There was a time when plain white t-shirts were my choice of attire. I shied away from displays of conspicuous messages across the chest; why would I want anyone to ‘read’ me! Once, printed t-shirts were mundane reprints of typical local scenes or swatches of batik or songket. These were just too commercialised and heavily catered to the tourist market. For me the advent of Owen Rebecca Designs changed the locally produced t-shirt market. Her images had chosen to include us in the interpretation of Malaysia’s tropical wildlife and vegetation. Indeed this was a bold move as stylised adaptations of such sceneries were barely in existence in the 1980s. Thanks to these stylised adaptations of local sceneries and Malaysia’s natural landscapes, we no longer take these views for granted. Those t-shirts were fun and worn with great pride! We were inducted into the realm of Rebecca Duckett’s dreamscapes.
Owen Rebecca Designs: Perfect To A Tee
In the mid 1980s, Rebecca returned to Malaysia as a trained weaver and textile print designer. She earned her degree from Parsons New York. Then, her dilemma was no different from other fresh graduates. Where do we go from here? With a modest loan from her father she decided to print her designs on t-shirts. A joint venture with husband-to-be David Wilkinson saw the launch of Owen Rebecca Designs at Kuala Lumpur‘s Central Market.
Decades have passed since the production of these Owen Rebecca Designs printed t-shirts. Yet we have discovered that still, after all these years, this was the very thing that people remember her by.
“Oh THAT Rebecca Duckett!’ they would say.
She responded with a chuckle and gamely reacted, “That’s great! It’s what started it all. We started at the most happening place at that time. Central Market was buzzing with artistic fervour and home to many young talents. David and I opted for a base there as we wanted to feel that pulse.”
And oh those t-shirts! I’m amazed at how people remember them. Even more so that some others have kept theirs through the years. It’s been decades! Until now I do receive e-mails enquiring if I have any up for sale. That’s really lovely.Rebecca Duckett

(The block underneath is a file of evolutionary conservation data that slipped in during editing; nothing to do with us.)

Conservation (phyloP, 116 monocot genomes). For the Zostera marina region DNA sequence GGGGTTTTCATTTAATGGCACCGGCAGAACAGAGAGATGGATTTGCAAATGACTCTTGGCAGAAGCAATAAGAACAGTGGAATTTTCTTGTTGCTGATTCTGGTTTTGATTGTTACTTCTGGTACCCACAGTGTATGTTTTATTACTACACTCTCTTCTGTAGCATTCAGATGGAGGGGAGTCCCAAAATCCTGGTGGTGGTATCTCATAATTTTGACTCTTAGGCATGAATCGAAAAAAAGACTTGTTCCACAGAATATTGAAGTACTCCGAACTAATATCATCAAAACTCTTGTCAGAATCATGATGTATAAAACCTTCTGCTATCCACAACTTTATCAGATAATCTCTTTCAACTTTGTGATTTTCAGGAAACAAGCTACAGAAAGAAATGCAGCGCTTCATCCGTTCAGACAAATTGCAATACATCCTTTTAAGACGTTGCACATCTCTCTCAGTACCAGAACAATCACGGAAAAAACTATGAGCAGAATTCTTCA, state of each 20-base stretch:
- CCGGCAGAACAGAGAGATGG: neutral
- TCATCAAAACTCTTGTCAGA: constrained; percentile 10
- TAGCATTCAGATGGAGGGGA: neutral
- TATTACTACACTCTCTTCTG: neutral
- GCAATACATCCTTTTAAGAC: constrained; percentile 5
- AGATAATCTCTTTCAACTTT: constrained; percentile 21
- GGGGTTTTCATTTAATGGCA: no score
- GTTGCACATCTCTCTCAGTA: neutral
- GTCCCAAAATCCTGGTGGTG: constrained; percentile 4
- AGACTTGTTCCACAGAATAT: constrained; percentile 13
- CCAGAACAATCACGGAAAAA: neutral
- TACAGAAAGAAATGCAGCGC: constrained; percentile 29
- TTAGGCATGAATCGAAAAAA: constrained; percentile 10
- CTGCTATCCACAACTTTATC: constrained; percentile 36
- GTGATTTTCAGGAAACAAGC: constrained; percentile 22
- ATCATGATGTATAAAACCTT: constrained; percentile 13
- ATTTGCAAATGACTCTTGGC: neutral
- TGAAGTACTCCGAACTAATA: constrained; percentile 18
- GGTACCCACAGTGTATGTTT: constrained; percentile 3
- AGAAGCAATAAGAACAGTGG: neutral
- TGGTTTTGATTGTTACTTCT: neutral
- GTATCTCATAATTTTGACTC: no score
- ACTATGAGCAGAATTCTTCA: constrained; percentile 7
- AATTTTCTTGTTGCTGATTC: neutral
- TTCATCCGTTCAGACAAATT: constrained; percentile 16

Renewing Ties With Rebecca
I had only recently caught up with Rebecca at a book launch. From a sea of faces, a familiar smiling face from long ago clearly stood out. There she was, the tall and unmistakable lightly tanned Eurasian and her distinct oriental features. Instantly recognisable, engagingly bohemian, exuding a sense of bonhomie. It struck me then how Rebecca is always smiling!
Life post-Owen Rebecca Designs has been fulfilling! Her three children, Edward, Arthur and Tessa are all grown-up and pursuing their interests in different parts of the world! Each one of them fiercely independent; but family ties are strikingly strong with holidays together and celebrations of family milestones.
Rebecca continues to encapsulate the essence of her passion for botany and natural history. She shares these interpretations at exhibitions and art fairs in Malaysia, South Korea, Italy, France and the United Kingdom. As she is aways seeking opportunities to expand her horizon, she finds herself constantly assessing her work, ensuring their evolution with current trends. The priority is to maintain her personal values, without compromise!